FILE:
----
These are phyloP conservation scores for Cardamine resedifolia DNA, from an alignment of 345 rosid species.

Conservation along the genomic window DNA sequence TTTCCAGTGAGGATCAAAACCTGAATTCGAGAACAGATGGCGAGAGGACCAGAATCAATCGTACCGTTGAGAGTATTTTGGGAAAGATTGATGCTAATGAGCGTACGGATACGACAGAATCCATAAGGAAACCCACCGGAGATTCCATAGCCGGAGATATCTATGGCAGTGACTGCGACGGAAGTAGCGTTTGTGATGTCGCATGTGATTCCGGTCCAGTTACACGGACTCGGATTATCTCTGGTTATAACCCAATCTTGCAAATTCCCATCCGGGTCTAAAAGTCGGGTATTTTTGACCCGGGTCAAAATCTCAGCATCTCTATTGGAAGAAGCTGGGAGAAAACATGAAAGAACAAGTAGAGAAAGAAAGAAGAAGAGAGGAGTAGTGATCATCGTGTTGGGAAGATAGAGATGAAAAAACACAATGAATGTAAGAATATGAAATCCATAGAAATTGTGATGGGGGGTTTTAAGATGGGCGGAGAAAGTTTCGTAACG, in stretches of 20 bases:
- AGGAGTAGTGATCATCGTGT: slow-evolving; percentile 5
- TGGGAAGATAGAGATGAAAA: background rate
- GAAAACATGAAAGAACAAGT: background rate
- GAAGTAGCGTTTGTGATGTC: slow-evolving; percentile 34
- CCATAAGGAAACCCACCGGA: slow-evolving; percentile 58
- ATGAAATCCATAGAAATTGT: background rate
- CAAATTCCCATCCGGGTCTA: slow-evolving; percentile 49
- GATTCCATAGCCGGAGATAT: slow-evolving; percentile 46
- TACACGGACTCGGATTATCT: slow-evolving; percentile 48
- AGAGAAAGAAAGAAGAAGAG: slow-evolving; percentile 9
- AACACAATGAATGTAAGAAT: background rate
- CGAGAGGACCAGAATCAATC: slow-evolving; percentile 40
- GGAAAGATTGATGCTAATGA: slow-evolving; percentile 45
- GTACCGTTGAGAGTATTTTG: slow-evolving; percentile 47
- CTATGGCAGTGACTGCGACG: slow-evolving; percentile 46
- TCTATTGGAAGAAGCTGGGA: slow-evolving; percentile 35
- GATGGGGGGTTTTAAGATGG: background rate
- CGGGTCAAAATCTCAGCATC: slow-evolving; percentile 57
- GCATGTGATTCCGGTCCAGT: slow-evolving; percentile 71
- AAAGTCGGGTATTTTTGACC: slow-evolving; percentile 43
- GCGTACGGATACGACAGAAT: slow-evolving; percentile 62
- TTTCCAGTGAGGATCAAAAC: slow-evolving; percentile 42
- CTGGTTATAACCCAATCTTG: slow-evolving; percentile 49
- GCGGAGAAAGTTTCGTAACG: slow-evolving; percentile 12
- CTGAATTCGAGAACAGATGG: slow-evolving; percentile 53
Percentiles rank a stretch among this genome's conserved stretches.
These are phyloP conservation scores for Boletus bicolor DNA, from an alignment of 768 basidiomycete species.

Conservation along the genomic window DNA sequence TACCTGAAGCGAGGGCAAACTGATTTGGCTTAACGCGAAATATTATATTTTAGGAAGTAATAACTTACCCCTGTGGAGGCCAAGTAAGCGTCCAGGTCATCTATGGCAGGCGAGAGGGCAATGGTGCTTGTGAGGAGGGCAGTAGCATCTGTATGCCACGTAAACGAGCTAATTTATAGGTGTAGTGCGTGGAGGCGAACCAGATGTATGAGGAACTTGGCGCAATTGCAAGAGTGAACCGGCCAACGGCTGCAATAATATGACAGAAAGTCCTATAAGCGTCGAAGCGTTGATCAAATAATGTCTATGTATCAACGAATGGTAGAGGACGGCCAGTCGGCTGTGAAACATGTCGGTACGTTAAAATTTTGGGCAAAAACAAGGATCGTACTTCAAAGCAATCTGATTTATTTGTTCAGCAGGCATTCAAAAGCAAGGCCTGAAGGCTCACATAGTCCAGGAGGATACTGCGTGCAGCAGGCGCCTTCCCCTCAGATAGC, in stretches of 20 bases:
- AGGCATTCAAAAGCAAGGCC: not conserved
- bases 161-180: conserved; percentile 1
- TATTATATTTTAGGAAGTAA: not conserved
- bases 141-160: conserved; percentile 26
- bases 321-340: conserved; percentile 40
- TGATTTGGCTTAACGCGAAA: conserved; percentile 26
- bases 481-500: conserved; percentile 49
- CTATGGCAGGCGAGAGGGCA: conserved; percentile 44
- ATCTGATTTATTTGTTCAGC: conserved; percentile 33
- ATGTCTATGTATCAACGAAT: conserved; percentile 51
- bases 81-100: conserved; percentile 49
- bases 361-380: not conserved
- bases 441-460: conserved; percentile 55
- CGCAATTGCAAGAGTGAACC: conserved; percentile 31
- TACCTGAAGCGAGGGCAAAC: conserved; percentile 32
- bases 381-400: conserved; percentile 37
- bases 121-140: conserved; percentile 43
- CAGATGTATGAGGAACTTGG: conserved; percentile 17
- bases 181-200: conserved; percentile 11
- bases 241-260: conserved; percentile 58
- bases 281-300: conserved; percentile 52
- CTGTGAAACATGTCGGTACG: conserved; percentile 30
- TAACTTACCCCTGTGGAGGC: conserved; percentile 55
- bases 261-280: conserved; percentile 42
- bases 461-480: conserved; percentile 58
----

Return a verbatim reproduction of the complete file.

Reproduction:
These are phyloP conservation scores for Cardamine resedifolia DNA, from an alignment of 345 rosid species.

Conservation along the genomic window DNA sequence TTTCCAGTGAGGATCAAAACCTGAATTCGAGAACAGATGGCGAGAGGACCAGAATCAATCGTACCGTTGAGAGTATTTTGGGAAAGATTGATGCTAATGAGCGTACGGATACGACAGAATCCATAAGGAAACCCACCGGAGATTCCATAGCCGGAGATATCTATGGCAGTGACTGCGACGGAAGTAGCGTTTGTGATGTCGCATGTGATTCCGGTCCAGTTACACGGACTCGGATTATCTCTGGTTATAACCCAATCTTGCAAATTCCCATCCGGGTCTAAAAGTCGGGTATTTTTGACCCGGGTCAAAATCTCAGCATCTCTATTGGAAGAAGCTGGGAGAAAACATGAAAGAACAAGTAGAGAAAGAAAGAAGAAGAGAGGAGTAGTGATCATCGTGTTGGGAAGATAGAGATGAAAAAACACAATGAATGTAAGAATATGAAATCCATAGAAATTGTGATGGGGGGTTTTAAGATGGGCGGAGAAAGTTTCGTAACG, in stretches of 20 bases:
- AGGAGTAGTGATCATCGTGT: slow-evolving; percentile 5
- TGGGAAGATAGAGATGAAAA: background rate
- GAAAACATGAAAGAACAAGT: background rate
- GAAGTAGCGTTTGTGATGTC: slow-evolving; percentile 34
- CCATAAGGAAACCCACCGGA: slow-evolving; percentile 58
- ATGAAATCCATAGAAATTGT: background rate
- CAAATTCCCATCCGGGTCTA: slow-evolving; percentile 49
- GATTCCATAGCCGGAGATAT: slow-evolving; percentile 46
- TACACGGACTCGGATTATCT: slow-evolving; percentile 48
- AGAGAAAGAAAGAAGAAGAG: slow-evolving; percentile 9
- AACACAATGAATGTAAGAAT: background rate
- CGAGAGGACCAGAATCAATC: slow-evolving; percentile 40
- GGAAAGATTGATGCTAATGA: slow-evolving; percentile 45
- GTACCGTTGAGAGTATTTTG: slow-evolving; percentile 47
- CTATGGCAGTGACTGCGACG: slow-evolving; percentile 46
- TCTATTGGAAGAAGCTGGGA: slow-evolving; percentile 35
- GATGGGGGGTTTTAAGATGG: background rate
- CGGGTCAAAATCTCAGCATC: slow-evolving; percentile 57
- GCATGTGATTCCGGTCCAGT: slow-evolving; percentile 71
- AAAGTCGGGTATTTTTGACC: slow-evolving; percentile 43
- GCGTACGGATACGACAGAAT: slow-evolving; percentile 62
- TTTCCAGTGAGGATCAAAAC: slow-evolving; percentile 42
- CTGGTTATAACCCAATCTTG: slow-evolving; percentile 49
- GCGGAGAAAGTTTCGTAACG: slow-evolving; percentile 12
- CTGAATTCGAGAACAGATGG: slow-evolving; percentile 53
Percentiles rank a stretch among this genome's conserved stretches.
These are phyloP conservation scores for Boletus bicolor DNA, from an alignment of 768 basidiomycete species.

Conservation along the genomic window DNA sequence TACCTGAAGCGAGGGCAAACTGATTTGGCTTAACGCGAAATATTATATTTTAGGAAGTAATAACTTACCCCTGTGGAGGCCAAGTAAGCGTCCAGGTCATCTATGGCAGGCGAGAGGGCAATGGTGCTTGTGAGGAGGGCAGTAGCATCTGTATGCCACGTAAACGAGCTAATTTATAGGTGTAGTGCGTGGAGGCGAACCAGATGTATGAGGAACTTGGCGCAATTGCAAGAGTGAACCGGCCAACGGCTGCAATAATATGACAGAAAGTCCTATAAGCGTCGAAGCGTTGATCAAATAATGTCTATGTATCAACGAATGGTAGAGGACGGCCAGTCGGCTGTGAAACATGTCGGTACGTTAAAATTTTGGGCAAAAACAAGGATCGTACTTCAAAGCAATCTGATTTATTTGTTCAGCAGGCATTCAAAAGCAAGGCCTGAAGGCTCACATAGTCCAGGAGGATACTGCGTGCAGCAGGCGCCTTCCCCTCAGATAGC, in stretches of 20 bases:
- AGGCATTCAAAAGCAAGGCC: not conserved
- bases 161-180: conserved; percentile 1
- TATTATATTTTAGGAAGTAA: not conserved
- bases 141-160: conserved; percentile 26
- bases 321-340: conserved; percentile 40
- TGATTTGGCTTAACGCGAAA: conserved; percentile 26
- bases 481-500: conserved; percentile 49
- CTATGGCAGGCGAGAGGGCA: conserved; percentile 44
- ATCTGATTTATTTGTTCAGC: conserved; percentile 33
- ATGTCTATGTATCAACGAAT: conserved; percentile 51
- bases 81-100: conserved; percentile 49
- bases 361-380: not conserved
- bases 441-460: conserved; percentile 55
- CGCAATTGCAAGAGTGAACC: conserved; percentile 31
- TACCTGAAGCGAGGGCAAAC: conserved; percentile 32
- bases 381-400: conserved; percentile 37
- bases 121-140: conserved; percentile 43
- CAGATGTATGAGGAACTTGG: conserved; percentile 17
- bases 181-200: conserved; percentile 11
- bases 241-260: conserved; percentile 58
- bases 281-300: conserved; percentile 52
- CTGTGAAACATGTCGGTACG: conserved; percentile 30
- TAACTTACCCCTGTGGAGGC: conserved; percentile 55
- bases 261-280: conserved; percentile 42
- bases 461-480: conserved; percentile 58